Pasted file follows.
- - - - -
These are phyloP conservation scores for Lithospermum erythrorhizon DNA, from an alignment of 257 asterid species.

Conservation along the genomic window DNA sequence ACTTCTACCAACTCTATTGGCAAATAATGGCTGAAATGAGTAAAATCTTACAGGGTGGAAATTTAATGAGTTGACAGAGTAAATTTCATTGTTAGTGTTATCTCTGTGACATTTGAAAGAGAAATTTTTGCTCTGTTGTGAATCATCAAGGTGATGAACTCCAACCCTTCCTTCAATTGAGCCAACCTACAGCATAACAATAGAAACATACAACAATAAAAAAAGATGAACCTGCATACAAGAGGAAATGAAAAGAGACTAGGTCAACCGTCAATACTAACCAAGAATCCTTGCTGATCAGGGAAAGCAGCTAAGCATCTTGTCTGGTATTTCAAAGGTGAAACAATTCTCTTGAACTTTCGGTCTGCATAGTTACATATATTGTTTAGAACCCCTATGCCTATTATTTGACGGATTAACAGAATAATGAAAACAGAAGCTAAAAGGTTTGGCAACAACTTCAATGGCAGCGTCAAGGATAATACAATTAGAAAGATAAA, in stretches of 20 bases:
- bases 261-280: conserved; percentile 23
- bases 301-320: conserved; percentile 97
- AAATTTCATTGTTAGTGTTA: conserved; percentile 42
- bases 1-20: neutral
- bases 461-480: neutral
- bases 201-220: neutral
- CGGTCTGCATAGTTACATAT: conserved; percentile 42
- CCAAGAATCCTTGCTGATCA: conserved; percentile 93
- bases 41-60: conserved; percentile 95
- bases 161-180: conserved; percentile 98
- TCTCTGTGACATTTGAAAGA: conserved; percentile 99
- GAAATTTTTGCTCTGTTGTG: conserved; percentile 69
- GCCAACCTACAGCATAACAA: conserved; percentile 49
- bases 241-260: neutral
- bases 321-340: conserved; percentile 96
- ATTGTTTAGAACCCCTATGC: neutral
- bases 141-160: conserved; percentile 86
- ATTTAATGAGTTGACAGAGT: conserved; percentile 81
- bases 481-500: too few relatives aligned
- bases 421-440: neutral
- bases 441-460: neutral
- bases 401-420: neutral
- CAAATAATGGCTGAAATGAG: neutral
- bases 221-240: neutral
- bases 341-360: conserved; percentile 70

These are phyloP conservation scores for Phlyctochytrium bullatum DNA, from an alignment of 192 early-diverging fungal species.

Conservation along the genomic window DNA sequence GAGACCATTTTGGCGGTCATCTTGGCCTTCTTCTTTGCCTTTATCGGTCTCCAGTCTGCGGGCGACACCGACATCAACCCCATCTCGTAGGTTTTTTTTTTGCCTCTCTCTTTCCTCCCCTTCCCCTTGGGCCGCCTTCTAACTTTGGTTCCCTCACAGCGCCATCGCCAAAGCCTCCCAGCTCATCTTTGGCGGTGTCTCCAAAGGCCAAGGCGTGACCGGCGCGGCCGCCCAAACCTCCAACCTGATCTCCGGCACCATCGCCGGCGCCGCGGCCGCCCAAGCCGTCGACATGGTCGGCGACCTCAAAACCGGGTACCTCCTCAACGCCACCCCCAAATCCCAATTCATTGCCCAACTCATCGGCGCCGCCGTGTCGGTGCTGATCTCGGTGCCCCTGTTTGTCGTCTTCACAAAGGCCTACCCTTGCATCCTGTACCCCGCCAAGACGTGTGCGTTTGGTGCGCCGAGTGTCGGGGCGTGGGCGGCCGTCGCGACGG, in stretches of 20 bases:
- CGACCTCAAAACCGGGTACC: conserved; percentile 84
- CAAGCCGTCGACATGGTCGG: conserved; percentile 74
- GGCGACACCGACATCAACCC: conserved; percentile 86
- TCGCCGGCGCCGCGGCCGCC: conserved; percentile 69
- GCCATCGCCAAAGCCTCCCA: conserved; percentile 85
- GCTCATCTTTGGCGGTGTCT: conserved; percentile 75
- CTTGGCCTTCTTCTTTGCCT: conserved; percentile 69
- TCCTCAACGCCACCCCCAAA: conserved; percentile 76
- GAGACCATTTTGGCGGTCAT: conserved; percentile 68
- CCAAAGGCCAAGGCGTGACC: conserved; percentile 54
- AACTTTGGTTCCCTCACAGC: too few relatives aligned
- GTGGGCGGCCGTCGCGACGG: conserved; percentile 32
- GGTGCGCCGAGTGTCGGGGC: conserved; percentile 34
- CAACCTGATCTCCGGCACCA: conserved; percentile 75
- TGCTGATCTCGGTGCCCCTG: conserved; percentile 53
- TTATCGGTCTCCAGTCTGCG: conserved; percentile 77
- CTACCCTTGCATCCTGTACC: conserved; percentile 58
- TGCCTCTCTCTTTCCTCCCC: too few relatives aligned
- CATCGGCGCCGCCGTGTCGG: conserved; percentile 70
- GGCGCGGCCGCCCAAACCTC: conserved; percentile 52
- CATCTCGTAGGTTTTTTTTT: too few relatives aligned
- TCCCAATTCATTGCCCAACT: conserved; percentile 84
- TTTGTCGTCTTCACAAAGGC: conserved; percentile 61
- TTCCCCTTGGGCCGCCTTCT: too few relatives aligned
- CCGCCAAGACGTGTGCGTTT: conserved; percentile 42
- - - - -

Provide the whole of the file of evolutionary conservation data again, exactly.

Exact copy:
These are phyloP conservation scores for Lithospermum erythrorhizon DNA, from an alignment of 257 asterid species.

Conservation along the genomic window DNA sequence ACTTCTACCAACTCTATTGGCAAATAATGGCTGAAATGAGTAAAATCTTACAGGGTGGAAATTTAATGAGTTGACAGAGTAAATTTCATTGTTAGTGTTATCTCTGTGACATTTGAAAGAGAAATTTTTGCTCTGTTGTGAATCATCAAGGTGATGAACTCCAACCCTTCCTTCAATTGAGCCAACCTACAGCATAACAATAGAAACATACAACAATAAAAAAAGATGAACCTGCATACAAGAGGAAATGAAAAGAGACTAGGTCAACCGTCAATACTAACCAAGAATCCTTGCTGATCAGGGAAAGCAGCTAAGCATCTTGTCTGGTATTTCAAAGGTGAAACAATTCTCTTGAACTTTCGGTCTGCATAGTTACATATATTGTTTAGAACCCCTATGCCTATTATTTGACGGATTAACAGAATAATGAAAACAGAAGCTAAAAGGTTTGGCAACAACTTCAATGGCAGCGTCAAGGATAATACAATTAGAAAGATAAA, in stretches of 20 bases:
- bases 261-280: conserved; percentile 23
- bases 301-320: conserved; percentile 97
- AAATTTCATTGTTAGTGTTA: conserved; percentile 42
- bases 1-20: neutral
- bases 461-480: neutral
- bases 201-220: neutral
- CGGTCTGCATAGTTACATAT: conserved; percentile 42
- CCAAGAATCCTTGCTGATCA: conserved; percentile 93
- bases 41-60: conserved; percentile 95
- bases 161-180: conserved; percentile 98
- TCTCTGTGACATTTGAAAGA: conserved; percentile 99
- GAAATTTTTGCTCTGTTGTG: conserved; percentile 69
- GCCAACCTACAGCATAACAA: conserved; percentile 49
- bases 241-260: neutral
- bases 321-340: conserved; percentile 96
- ATTGTTTAGAACCCCTATGC: neutral
- bases 141-160: conserved; percentile 86
- ATTTAATGAGTTGACAGAGT: conserved; percentile 81
- bases 481-500: too few relatives aligned
- bases 421-440: neutral
- bases 441-460: neutral
- bases 401-420: neutral
- CAAATAATGGCTGAAATGAG: neutral
- bases 221-240: neutral
- bases 341-360: conserved; percentile 70

These are phyloP conservation scores for Phlyctochytrium bullatum DNA, from an alignment of 192 early-diverging fungal species.

Conservation along the genomic window DNA sequence GAGACCATTTTGGCGGTCATCTTGGCCTTCTTCTTTGCCTTTATCGGTCTCCAGTCTGCGGGCGACACCGACATCAACCCCATCTCGTAGGTTTTTTTTTTGCCTCTCTCTTTCCTCCCCTTCCCCTTGGGCCGCCTTCTAACTTTGGTTCCCTCACAGCGCCATCGCCAAAGCCTCCCAGCTCATCTTTGGCGGTGTCTCCAAAGGCCAAGGCGTGACCGGCGCGGCCGCCCAAACCTCCAACCTGATCTCCGGCACCATCGCCGGCGCCGCGGCCGCCCAAGCCGTCGACATGGTCGGCGACCTCAAAACCGGGTACCTCCTCAACGCCACCCCCAAATCCCAATTCATTGCCCAACTCATCGGCGCCGCCGTGTCGGTGCTGATCTCGGTGCCCCTGTTTGTCGTCTTCACAAAGGCCTACCCTTGCATCCTGTACCCCGCCAAGACGTGTGCGTTTGGTGCGCCGAGTGTCGGGGCGTGGGCGGCCGTCGCGACGG, in stretches of 20 bases:
- CGACCTCAAAACCGGGTACC: conserved; percentile 84
- CAAGCCGTCGACATGGTCGG: conserved; percentile 74
- GGCGACACCGACATCAACCC: conserved; percentile 86
- TCGCCGGCGCCGCGGCCGCC: conserved; percentile 69
- GCCATCGCCAAAGCCTCCCA: conserved; percentile 85
- GCTCATCTTTGGCGGTGTCT: conserved; percentile 75
- CTTGGCCTTCTTCTTTGCCT: conserved; percentile 69
- TCCTCAACGCCACCCCCAAA: conserved; percentile 76
- GAGACCATTTTGGCGGTCAT: conserved; percentile 68
- CCAAAGGCCAAGGCGTGACC: conserved; percentile 54
- AACTTTGGTTCCCTCACAGC: too few relatives aligned
- GTGGGCGGCCGTCGCGACGG: conserved; percentile 32
- GGTGCGCCGAGTGTCGGGGC: conserved; percentile 34
- CAACCTGATCTCCGGCACCA: conserved; percentile 75
- TGCTGATCTCGGTGCCCCTG: conserved; percentile 53
- TTATCGGTCTCCAGTCTGCG: conserved; percentile 77
- CTACCCTTGCATCCTGTACC: conserved; percentile 58
- TGCCTCTCTCTTTCCTCCCC: too few relatives aligned
- CATCGGCGCCGCCGTGTCGG: conserved; percentile 70
- GGCGCGGCCGCCCAAACCTC: conserved; percentile 52
- CATCTCGTAGGTTTTTTTTT: too few relatives aligned
- TCCCAATTCATTGCCCAACT: conserved; percentile 84
- TTTGTCGTCTTCACAAAGGC: conserved; percentile 61
- TTCCCCTTGGGCCGCCTTCT: too few relatives aligned
- CCGCCAAGACGTGTGCGTTT: conserved; percentile 42